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Treasury Really Explained Metadata Collection With A Literal Folder

All the metadata, sitting nicely in an envelope.

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Australian telecommunications companies will be forced to stump up more than $130 million for the new metadata regime after the government promised just half the funding for the controversial scheme in Tuesday’s budget.

But perhaps the funniest part of the costed budget measure was this extremely basic graphic included in Treasury documents.

It illustrates the government's scheme to force everyone's metadata to be collected with a simple arrow ending in a folder. Data retention: It's that easy.

The government has been under-fire since the proposal was launched last year for being unable to articulate the process and define exactly what metadata is.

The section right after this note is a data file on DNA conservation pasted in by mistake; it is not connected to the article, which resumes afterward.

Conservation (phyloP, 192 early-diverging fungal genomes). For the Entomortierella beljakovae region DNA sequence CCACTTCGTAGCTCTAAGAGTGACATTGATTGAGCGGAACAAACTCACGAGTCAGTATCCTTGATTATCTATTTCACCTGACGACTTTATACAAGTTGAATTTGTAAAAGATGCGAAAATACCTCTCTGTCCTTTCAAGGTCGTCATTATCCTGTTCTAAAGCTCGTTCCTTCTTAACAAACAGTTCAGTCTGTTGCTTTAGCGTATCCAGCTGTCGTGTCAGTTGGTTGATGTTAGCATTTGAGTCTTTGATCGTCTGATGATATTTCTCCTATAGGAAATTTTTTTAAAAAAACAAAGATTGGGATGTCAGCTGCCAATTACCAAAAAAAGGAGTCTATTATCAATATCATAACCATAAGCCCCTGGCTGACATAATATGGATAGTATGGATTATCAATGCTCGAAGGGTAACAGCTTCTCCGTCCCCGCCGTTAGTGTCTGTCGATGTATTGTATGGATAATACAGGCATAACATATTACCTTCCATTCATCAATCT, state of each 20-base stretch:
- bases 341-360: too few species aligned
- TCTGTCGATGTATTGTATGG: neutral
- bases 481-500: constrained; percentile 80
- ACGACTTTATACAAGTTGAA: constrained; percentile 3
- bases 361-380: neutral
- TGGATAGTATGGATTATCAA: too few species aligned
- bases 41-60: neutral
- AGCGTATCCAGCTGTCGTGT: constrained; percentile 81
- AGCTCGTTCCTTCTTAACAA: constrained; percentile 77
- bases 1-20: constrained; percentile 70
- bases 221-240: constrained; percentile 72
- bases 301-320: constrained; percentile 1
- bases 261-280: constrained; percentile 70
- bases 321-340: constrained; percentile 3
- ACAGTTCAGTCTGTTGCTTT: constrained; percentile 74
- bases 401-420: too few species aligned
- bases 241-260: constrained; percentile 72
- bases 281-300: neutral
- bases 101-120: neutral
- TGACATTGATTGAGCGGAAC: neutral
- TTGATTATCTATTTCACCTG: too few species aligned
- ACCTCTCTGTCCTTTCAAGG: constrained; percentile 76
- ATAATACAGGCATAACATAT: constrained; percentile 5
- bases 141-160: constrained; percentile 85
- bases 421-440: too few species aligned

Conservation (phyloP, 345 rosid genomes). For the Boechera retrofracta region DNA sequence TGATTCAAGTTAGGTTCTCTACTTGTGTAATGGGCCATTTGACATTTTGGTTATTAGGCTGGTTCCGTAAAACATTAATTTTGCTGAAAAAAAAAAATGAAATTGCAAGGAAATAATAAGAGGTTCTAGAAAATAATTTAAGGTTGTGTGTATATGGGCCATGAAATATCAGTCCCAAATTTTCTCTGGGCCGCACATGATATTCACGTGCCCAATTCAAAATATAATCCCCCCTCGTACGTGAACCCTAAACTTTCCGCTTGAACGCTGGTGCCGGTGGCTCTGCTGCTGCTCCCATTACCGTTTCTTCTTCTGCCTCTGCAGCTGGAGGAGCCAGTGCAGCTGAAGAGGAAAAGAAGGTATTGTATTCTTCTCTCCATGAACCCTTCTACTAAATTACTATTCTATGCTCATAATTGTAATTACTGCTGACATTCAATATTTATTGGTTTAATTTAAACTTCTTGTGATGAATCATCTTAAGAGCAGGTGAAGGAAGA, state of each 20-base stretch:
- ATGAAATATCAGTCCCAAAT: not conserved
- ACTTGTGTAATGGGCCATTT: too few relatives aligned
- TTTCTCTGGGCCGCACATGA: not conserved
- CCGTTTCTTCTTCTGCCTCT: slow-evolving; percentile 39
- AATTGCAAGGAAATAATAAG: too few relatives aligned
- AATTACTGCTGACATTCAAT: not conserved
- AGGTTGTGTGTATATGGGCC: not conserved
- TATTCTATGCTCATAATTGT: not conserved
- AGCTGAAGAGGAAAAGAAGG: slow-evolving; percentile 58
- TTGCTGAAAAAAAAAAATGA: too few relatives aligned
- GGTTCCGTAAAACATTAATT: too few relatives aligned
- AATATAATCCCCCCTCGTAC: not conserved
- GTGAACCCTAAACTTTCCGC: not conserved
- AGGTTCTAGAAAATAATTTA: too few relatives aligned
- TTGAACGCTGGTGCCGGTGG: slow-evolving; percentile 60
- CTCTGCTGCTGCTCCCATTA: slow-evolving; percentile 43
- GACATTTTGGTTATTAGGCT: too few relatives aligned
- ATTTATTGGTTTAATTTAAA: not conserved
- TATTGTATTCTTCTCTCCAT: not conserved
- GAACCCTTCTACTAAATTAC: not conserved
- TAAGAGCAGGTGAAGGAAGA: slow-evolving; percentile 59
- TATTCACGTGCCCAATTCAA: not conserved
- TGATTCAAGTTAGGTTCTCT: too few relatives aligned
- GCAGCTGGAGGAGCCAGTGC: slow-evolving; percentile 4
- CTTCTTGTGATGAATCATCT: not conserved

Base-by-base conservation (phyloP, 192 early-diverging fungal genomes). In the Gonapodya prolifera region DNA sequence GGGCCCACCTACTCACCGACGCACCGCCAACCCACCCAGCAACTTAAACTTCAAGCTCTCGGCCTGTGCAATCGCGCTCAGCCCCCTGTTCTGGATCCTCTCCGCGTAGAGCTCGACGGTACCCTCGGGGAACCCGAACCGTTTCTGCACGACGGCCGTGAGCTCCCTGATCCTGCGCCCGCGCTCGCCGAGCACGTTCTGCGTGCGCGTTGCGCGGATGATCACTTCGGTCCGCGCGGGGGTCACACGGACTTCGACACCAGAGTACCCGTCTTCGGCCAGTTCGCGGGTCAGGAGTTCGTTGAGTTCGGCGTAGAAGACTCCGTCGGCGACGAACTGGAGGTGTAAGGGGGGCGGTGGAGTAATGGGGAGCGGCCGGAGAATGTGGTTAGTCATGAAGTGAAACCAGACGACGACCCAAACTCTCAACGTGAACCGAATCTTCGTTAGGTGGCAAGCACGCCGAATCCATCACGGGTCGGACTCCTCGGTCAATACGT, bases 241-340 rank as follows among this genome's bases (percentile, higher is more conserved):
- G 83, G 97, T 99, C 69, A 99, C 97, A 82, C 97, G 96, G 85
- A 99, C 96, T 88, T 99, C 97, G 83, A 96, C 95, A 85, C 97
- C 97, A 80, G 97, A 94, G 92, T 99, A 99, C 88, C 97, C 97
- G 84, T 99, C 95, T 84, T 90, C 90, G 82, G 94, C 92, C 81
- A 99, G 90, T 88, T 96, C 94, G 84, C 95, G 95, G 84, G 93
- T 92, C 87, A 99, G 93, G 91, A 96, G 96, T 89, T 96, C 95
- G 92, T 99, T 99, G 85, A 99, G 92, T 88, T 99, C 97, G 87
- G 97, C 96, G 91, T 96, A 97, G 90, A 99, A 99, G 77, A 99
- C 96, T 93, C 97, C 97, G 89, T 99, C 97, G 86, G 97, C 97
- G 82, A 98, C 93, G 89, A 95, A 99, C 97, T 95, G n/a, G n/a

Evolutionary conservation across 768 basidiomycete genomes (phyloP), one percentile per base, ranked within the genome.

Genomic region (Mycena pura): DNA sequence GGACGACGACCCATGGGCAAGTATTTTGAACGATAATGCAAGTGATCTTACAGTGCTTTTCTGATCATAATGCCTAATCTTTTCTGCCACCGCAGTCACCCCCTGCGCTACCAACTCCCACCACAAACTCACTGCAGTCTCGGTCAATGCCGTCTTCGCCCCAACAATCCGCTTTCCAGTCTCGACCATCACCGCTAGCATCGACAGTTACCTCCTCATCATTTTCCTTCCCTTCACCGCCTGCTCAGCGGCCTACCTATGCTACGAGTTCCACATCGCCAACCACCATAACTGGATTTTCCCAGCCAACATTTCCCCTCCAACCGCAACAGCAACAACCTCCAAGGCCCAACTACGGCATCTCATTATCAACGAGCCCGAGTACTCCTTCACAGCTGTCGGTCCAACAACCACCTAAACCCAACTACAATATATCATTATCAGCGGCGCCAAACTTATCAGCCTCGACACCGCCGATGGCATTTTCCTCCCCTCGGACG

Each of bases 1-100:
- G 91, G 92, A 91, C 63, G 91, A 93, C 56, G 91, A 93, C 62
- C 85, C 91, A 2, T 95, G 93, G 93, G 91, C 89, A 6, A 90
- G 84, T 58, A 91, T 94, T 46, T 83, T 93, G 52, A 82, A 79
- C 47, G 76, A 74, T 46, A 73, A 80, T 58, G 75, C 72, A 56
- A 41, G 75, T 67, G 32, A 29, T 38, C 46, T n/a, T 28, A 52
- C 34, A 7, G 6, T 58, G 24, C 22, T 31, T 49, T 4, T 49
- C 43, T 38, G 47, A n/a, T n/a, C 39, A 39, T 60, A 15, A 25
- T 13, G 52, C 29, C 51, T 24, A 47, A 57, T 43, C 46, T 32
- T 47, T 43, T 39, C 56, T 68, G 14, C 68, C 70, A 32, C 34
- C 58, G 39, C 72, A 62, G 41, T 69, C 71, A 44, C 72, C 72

Attorney General George Brandis initially tried to describe metadata as the details on the front of an envelope before he was famously torn apart in a live, Logie-nominated TV interview, flubbing over the basic envelope metaphor.

The new metadata legislation is part of a massive $1.2 billion set aside for fighting terrorism in this year's budget. The government has costed its plans to bolster federal police and spy agencies and even set aside money to fight ISIS on social media.

It's pledged $22 million to push back against ISIS on Twitter and Facebook, in what some critics have dubbed "Australia's social media army".

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